Journal Article
Observational Study
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Lateral Lumbar Interbody Fusion within Three-level for Patients with Neurological Symptoms due to Vertebral Fragility Fractures in the Lumbar Spine.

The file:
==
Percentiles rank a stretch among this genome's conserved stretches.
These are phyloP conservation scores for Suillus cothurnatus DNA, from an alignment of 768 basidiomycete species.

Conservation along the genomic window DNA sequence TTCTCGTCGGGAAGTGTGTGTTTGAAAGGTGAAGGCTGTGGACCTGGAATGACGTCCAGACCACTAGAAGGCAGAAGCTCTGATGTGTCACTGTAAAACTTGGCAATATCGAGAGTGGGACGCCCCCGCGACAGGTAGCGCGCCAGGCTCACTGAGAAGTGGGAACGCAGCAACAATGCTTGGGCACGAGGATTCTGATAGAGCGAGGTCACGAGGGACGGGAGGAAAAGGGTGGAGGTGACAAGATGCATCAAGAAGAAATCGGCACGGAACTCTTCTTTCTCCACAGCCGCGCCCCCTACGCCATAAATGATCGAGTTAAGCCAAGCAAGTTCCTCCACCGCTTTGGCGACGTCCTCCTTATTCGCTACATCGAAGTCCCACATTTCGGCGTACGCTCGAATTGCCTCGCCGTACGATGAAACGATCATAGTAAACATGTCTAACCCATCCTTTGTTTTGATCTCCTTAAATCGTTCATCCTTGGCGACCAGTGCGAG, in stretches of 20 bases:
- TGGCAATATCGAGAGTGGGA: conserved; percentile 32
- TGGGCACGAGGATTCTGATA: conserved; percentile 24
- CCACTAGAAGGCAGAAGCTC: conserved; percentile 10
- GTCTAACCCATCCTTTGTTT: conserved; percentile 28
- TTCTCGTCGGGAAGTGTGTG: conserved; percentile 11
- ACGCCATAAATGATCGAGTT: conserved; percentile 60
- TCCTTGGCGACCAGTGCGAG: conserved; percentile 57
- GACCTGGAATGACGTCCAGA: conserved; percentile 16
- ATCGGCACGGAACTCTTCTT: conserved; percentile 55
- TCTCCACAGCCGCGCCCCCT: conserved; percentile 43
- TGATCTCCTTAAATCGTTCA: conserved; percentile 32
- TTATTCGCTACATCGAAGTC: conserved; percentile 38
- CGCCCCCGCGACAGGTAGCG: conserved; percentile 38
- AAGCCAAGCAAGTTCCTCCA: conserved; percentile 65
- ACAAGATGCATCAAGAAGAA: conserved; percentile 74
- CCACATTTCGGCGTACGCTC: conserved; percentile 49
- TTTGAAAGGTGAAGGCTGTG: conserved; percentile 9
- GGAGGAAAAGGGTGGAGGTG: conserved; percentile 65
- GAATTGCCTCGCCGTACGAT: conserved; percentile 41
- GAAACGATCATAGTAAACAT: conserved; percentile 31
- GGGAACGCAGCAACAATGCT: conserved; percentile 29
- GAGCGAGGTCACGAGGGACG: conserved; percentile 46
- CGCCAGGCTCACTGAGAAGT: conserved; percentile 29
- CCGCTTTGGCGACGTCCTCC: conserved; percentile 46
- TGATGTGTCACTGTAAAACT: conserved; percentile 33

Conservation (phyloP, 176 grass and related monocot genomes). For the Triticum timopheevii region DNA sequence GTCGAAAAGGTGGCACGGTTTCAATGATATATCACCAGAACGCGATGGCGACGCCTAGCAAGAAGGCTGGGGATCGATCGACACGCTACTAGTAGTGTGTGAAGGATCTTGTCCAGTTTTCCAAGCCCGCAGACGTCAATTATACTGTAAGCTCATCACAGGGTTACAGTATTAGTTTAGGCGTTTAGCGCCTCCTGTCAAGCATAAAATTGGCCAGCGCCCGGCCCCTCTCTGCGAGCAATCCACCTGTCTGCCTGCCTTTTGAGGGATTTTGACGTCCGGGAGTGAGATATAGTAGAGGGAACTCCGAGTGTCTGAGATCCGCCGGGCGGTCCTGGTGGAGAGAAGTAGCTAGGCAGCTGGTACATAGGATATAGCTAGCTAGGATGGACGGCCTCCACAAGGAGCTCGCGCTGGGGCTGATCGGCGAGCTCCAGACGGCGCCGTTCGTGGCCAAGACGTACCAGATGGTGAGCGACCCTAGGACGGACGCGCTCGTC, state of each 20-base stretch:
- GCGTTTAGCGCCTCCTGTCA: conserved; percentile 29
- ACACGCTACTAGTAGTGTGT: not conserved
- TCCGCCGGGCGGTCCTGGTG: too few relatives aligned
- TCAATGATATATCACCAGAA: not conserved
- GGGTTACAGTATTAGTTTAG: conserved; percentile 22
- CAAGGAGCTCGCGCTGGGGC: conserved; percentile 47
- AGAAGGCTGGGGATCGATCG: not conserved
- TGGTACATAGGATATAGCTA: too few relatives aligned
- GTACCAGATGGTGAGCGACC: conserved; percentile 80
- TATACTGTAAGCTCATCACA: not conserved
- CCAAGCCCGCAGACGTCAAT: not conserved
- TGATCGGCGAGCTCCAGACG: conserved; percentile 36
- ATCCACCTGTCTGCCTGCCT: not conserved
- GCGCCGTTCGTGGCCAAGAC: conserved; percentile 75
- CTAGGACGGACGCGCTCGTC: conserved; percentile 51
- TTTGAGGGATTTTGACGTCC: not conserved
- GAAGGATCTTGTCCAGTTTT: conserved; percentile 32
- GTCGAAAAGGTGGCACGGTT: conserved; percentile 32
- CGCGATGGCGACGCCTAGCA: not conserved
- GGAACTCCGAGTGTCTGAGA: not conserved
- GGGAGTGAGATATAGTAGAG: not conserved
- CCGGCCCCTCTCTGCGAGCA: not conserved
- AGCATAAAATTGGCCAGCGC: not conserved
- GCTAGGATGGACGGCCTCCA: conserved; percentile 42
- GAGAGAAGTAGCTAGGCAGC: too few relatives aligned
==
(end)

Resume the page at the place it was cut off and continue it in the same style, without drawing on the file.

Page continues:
There is a lack of agreement on whether minimally invasive lateral lumbar intervertebral fusion (LLIF) is a suitable treatment option for vertebral fragility fractures (VFFs). Hence, we sought to evaluate the efficacy and safety of LLIF in the management of VFF with neurological deficits in the lumbar spine. Between April 2015 and March 2020, we conducted a retrospective observational study of patients with VFF treated with three-level or less LLIF. The participants had previously received conservative treatment but had not been able to control their neurological symptoms. To assess the outcomes of the LLIF procedures, the patients were followed up for a minimum of 1 year. Clinical and radiological results, which include the timing and location of the bony fusion, were analyzed. The study involved 19 patients with 23 vertebral fracture levels. The residual height of the fractured vertebra was found to be 57.0 ± 12.3% of the height of the adjacent level. The mean Japanese Orthopedic Association score significantly improved postoperatively. Postoperative radiological parameters were significantly maintained at 1 year, and lumbar lordosis was maintained at the last follow-up (45.0 ± 26.7). In total 31 LLIF levels, bone fusion was observed in four levels at 6 months postoperatively, in 16 levels at 1 year, and in 23 levels at the last follow-up. The facet joint had the highest bony fusion location. LLIF within three levels can be safely performed in certain VFF cases with sufficient residual vertebral height.

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